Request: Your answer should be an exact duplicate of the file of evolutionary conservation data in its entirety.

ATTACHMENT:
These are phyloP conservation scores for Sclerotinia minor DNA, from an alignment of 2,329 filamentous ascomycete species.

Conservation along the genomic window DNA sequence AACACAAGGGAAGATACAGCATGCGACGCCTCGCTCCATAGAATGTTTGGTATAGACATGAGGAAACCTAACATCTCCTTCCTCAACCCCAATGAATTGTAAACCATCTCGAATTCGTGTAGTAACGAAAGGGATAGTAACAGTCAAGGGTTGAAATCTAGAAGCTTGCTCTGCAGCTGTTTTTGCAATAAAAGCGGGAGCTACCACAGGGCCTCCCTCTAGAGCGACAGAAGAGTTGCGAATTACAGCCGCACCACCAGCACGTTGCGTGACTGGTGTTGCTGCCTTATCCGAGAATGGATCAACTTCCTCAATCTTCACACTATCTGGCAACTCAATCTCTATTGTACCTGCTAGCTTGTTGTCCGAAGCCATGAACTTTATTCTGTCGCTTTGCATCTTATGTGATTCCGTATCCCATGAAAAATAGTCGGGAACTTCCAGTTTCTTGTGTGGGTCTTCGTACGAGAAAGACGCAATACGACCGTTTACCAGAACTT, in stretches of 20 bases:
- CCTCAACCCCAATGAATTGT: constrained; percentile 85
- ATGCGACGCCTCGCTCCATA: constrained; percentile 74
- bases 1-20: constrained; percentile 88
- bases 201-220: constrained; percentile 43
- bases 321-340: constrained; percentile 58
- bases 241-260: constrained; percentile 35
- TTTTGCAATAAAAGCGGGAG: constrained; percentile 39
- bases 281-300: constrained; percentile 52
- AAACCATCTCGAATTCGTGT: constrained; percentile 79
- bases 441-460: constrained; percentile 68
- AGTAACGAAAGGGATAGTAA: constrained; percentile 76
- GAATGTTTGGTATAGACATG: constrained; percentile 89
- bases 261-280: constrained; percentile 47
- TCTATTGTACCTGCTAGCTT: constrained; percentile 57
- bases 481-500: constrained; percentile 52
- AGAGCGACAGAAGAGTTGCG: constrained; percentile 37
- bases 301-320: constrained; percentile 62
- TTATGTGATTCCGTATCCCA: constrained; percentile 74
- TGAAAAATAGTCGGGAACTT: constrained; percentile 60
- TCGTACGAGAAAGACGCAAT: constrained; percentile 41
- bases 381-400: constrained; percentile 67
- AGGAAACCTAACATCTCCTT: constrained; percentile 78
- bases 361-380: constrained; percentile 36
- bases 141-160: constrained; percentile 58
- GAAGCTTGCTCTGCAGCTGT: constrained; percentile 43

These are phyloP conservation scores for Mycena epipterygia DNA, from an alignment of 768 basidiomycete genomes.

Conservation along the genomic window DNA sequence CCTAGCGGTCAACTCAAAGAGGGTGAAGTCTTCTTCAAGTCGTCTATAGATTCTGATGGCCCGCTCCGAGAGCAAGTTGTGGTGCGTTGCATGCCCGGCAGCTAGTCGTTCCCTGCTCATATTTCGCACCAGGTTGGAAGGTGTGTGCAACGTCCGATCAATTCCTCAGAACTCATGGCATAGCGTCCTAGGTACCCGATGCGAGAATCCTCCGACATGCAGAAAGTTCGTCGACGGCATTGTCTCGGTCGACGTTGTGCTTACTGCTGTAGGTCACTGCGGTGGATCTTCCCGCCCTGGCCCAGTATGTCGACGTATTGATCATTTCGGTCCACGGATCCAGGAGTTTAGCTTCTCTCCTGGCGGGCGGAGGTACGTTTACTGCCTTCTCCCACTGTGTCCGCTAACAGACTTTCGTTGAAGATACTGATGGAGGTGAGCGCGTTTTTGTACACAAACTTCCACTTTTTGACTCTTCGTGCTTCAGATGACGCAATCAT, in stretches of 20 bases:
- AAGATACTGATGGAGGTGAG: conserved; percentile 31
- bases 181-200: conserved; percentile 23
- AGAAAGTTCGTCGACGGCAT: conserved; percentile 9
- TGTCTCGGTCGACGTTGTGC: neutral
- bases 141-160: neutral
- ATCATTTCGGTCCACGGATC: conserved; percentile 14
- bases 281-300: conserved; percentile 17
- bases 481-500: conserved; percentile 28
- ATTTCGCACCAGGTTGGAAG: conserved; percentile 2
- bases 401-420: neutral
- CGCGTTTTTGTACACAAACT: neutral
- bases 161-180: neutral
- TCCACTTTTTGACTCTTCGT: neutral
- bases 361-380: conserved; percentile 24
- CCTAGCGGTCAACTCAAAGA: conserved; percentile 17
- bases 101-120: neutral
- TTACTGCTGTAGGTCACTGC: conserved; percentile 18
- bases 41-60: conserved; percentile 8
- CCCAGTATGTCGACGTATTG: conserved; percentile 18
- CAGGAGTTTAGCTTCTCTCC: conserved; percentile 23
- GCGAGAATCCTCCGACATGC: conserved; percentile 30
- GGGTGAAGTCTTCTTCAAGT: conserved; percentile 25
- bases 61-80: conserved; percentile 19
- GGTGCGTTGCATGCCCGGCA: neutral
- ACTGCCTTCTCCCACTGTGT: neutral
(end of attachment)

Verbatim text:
These are phyloP conservation scores for Sclerotinia minor DNA, from an alignment of 2,329 filamentous ascomycete species.

Conservation along the genomic window DNA sequence AACACAAGGGAAGATACAGCATGCGACGCCTCGCTCCATAGAATGTTTGGTATAGACATGAGGAAACCTAACATCTCCTTCCTCAACCCCAATGAATTGTAAACCATCTCGAATTCGTGTAGTAACGAAAGGGATAGTAACAGTCAAGGGTTGAAATCTAGAAGCTTGCTCTGCAGCTGTTTTTGCAATAAAAGCGGGAGCTACCACAGGGCCTCCCTCTAGAGCGACAGAAGAGTTGCGAATTACAGCCGCACCACCAGCACGTTGCGTGACTGGTGTTGCTGCCTTATCCGAGAATGGATCAACTTCCTCAATCTTCACACTATCTGGCAACTCAATCTCTATTGTACCTGCTAGCTTGTTGTCCGAAGCCATGAACTTTATTCTGTCGCTTTGCATCTTATGTGATTCCGTATCCCATGAAAAATAGTCGGGAACTTCCAGTTTCTTGTGTGGGTCTTCGTACGAGAAAGACGCAATACGACCGTTTACCAGAACTT, in stretches of 20 bases:
- CCTCAACCCCAATGAATTGT: constrained; percentile 85
- ATGCGACGCCTCGCTCCATA: constrained; percentile 74
- bases 1-20: constrained; percentile 88
- bases 201-220: constrained; percentile 43
- bases 321-340: constrained; percentile 58
- bases 241-260: constrained; percentile 35
- TTTTGCAATAAAAGCGGGAG: constrained; percentile 39
- bases 281-300: constrained; percentile 52
- AAACCATCTCGAATTCGTGT: constrained; percentile 79
- bases 441-460: constrained; percentile 68
- AGTAACGAAAGGGATAGTAA: constrained; percentile 76
- GAATGTTTGGTATAGACATG: constrained; percentile 89
- bases 261-280: constrained; percentile 47
- TCTATTGTACCTGCTAGCTT: constrained; percentile 57
- bases 481-500: constrained; percentile 52
- AGAGCGACAGAAGAGTTGCG: constrained; percentile 37
- bases 301-320: constrained; percentile 62
- TTATGTGATTCCGTATCCCA: constrained; percentile 74
- TGAAAAATAGTCGGGAACTT: constrained; percentile 60
- TCGTACGAGAAAGACGCAAT: constrained; percentile 41
- bases 381-400: constrained; percentile 67
- AGGAAACCTAACATCTCCTT: constrained; percentile 78
- bases 361-380: constrained; percentile 36
- bases 141-160: constrained; percentile 58
- GAAGCTTGCTCTGCAGCTGT: constrained; percentile 43

These are phyloP conservation scores for Mycena epipterygia DNA, from an alignment of 768 basidiomycete genomes.

Conservation along the genomic window DNA sequence CCTAGCGGTCAACTCAAAGAGGGTGAAGTCTTCTTCAAGTCGTCTATAGATTCTGATGGCCCGCTCCGAGAGCAAGTTGTGGTGCGTTGCATGCCCGGCAGCTAGTCGTTCCCTGCTCATATTTCGCACCAGGTTGGAAGGTGTGTGCAACGTCCGATCAATTCCTCAGAACTCATGGCATAGCGTCCTAGGTACCCGATGCGAGAATCCTCCGACATGCAGAAAGTTCGTCGACGGCATTGTCTCGGTCGACGTTGTGCTTACTGCTGTAGGTCACTGCGGTGGATCTTCCCGCCCTGGCCCAGTATGTCGACGTATTGATCATTTCGGTCCACGGATCCAGGAGTTTAGCTTCTCTCCTGGCGGGCGGAGGTACGTTTACTGCCTTCTCCCACTGTGTCCGCTAACAGACTTTCGTTGAAGATACTGATGGAGGTGAGCGCGTTTTTGTACACAAACTTCCACTTTTTGACTCTTCGTGCTTCAGATGACGCAATCAT, in stretches of 20 bases:
- AAGATACTGATGGAGGTGAG: conserved; percentile 31
- bases 181-200: conserved; percentile 23
- AGAAAGTTCGTCGACGGCAT: conserved; percentile 9
- TGTCTCGGTCGACGTTGTGC: neutral
- bases 141-160: neutral
- ATCATTTCGGTCCACGGATC: conserved; percentile 14
- bases 281-300: conserved; percentile 17
- bases 481-500: conserved; percentile 28
- ATTTCGCACCAGGTTGGAAG: conserved; percentile 2
- bases 401-420: neutral
- CGCGTTTTTGTACACAAACT: neutral
- bases 161-180: neutral
- TCCACTTTTTGACTCTTCGT: neutral
- bases 361-380: conserved; percentile 24
- CCTAGCGGTCAACTCAAAGA: conserved; percentile 17
- bases 101-120: neutral
- TTACTGCTGTAGGTCACTGC: conserved; percentile 18
- bases 41-60: conserved; percentile 8
- CCCAGTATGTCGACGTATTG: conserved; percentile 18
- CAGGAGTTTAGCTTCTCTCC: conserved; percentile 23
- GCGAGAATCCTCCGACATGC: conserved; percentile 30
- GGGTGAAGTCTTCTTCAAGT: conserved; percentile 25
- bases 61-80: conserved; percentile 19
- GGTGCGTTGCATGCCCGGCA: neutral
- ACTGCCTTCTCCCACTGTGT: neutral